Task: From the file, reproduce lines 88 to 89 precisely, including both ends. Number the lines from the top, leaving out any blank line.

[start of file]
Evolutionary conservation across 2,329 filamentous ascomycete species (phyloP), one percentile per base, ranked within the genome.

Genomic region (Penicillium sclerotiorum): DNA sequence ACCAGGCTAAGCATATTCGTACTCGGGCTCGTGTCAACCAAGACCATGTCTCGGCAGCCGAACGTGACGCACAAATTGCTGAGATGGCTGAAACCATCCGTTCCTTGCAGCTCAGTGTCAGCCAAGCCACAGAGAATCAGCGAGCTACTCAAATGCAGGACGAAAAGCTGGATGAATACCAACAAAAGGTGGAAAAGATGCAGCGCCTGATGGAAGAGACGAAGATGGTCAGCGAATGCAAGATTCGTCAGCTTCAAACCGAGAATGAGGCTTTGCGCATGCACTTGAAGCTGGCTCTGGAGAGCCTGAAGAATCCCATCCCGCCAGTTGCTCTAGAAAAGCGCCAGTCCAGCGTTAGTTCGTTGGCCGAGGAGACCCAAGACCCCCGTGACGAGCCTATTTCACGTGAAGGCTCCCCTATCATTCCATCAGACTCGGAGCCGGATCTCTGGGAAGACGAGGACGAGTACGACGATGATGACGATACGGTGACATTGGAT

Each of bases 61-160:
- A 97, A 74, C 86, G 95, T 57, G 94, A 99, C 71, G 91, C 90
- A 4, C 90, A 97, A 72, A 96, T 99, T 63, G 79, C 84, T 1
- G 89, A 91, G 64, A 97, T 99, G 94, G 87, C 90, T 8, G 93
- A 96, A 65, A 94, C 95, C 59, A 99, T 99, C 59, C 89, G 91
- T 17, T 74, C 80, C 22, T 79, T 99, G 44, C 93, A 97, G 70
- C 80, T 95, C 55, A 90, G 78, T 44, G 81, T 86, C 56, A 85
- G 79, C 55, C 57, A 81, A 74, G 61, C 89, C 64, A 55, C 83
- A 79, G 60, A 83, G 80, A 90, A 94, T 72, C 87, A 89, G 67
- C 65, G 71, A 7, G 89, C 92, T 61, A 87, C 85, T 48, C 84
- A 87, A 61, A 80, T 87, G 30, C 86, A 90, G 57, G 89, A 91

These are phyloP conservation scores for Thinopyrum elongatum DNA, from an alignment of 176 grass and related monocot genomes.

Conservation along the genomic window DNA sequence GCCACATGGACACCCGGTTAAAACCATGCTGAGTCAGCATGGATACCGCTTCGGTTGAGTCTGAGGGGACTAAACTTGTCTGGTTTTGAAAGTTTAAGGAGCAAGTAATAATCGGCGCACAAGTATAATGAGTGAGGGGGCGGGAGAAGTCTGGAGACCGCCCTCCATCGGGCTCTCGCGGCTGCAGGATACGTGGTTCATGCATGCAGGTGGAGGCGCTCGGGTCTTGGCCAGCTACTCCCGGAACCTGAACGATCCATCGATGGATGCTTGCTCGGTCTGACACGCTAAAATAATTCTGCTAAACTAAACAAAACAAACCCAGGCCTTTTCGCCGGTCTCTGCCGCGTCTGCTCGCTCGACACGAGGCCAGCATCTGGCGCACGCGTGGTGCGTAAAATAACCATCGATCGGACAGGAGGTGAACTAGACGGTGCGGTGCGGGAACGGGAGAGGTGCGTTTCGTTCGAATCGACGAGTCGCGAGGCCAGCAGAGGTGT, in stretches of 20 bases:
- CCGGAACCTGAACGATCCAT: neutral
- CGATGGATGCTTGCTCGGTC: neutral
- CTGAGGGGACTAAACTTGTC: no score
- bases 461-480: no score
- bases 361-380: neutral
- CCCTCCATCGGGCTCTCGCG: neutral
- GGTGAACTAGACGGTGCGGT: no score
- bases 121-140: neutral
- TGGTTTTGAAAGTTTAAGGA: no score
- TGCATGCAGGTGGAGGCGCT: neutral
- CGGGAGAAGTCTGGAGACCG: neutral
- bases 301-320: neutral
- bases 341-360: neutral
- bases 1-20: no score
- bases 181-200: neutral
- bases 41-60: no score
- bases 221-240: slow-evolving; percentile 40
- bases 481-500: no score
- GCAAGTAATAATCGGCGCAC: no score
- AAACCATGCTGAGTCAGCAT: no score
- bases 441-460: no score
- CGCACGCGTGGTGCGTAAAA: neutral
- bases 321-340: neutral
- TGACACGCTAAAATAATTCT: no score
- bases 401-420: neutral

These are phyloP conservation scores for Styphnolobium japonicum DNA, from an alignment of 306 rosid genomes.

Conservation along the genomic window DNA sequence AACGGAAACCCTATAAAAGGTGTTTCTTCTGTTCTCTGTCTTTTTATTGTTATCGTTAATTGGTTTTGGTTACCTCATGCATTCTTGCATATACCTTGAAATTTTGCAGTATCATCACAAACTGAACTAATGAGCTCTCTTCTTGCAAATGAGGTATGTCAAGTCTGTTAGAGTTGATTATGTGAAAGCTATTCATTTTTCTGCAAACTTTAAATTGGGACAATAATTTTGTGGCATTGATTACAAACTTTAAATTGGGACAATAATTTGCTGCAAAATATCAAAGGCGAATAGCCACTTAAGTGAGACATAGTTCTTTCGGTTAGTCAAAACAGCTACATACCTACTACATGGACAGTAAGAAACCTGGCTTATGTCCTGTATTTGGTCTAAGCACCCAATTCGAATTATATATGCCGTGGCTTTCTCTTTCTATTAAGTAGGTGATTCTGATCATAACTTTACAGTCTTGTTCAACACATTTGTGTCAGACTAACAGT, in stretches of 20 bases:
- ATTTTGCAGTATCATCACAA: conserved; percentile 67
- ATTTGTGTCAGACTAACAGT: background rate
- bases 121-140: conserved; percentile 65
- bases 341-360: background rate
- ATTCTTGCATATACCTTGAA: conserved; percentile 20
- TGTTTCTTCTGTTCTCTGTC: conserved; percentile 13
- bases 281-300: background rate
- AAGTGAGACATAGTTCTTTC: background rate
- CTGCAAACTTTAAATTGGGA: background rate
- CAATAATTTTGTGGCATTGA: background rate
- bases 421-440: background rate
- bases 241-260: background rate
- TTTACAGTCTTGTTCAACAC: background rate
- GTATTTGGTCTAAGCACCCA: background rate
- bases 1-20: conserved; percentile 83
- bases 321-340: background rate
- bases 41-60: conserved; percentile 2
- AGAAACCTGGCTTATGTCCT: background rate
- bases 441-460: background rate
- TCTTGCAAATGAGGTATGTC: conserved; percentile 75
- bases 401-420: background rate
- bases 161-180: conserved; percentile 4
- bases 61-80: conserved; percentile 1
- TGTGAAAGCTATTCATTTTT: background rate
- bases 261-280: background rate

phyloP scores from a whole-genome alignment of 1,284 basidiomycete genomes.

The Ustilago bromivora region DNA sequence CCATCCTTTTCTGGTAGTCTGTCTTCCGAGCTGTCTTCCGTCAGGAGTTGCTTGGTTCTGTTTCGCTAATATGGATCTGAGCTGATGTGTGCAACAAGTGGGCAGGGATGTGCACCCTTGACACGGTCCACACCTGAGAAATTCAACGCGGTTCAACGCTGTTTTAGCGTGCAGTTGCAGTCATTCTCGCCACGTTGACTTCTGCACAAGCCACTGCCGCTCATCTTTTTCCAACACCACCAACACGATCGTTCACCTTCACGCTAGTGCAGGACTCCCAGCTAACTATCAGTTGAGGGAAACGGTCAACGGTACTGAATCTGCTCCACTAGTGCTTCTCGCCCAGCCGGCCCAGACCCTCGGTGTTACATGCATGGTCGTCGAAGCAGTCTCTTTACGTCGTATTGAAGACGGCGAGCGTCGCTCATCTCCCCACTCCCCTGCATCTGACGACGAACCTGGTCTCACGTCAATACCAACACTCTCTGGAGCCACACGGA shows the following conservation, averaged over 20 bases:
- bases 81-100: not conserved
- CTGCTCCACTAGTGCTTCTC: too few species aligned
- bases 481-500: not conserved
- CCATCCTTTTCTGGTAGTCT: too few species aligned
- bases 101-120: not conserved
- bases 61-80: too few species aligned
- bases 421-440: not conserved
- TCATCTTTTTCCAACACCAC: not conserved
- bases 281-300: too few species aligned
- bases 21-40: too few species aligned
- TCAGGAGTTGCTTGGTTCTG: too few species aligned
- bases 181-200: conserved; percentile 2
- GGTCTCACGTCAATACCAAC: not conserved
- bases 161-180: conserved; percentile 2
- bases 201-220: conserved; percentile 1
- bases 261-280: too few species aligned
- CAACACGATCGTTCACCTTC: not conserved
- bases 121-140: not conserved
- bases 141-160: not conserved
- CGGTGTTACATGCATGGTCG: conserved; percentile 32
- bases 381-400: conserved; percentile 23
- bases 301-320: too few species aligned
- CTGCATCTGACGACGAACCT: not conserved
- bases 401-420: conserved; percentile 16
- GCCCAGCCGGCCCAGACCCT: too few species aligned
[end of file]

- bases 141-160: not conserved
- CGGTGTTACATGCATGGTCG: conserved; percentile 32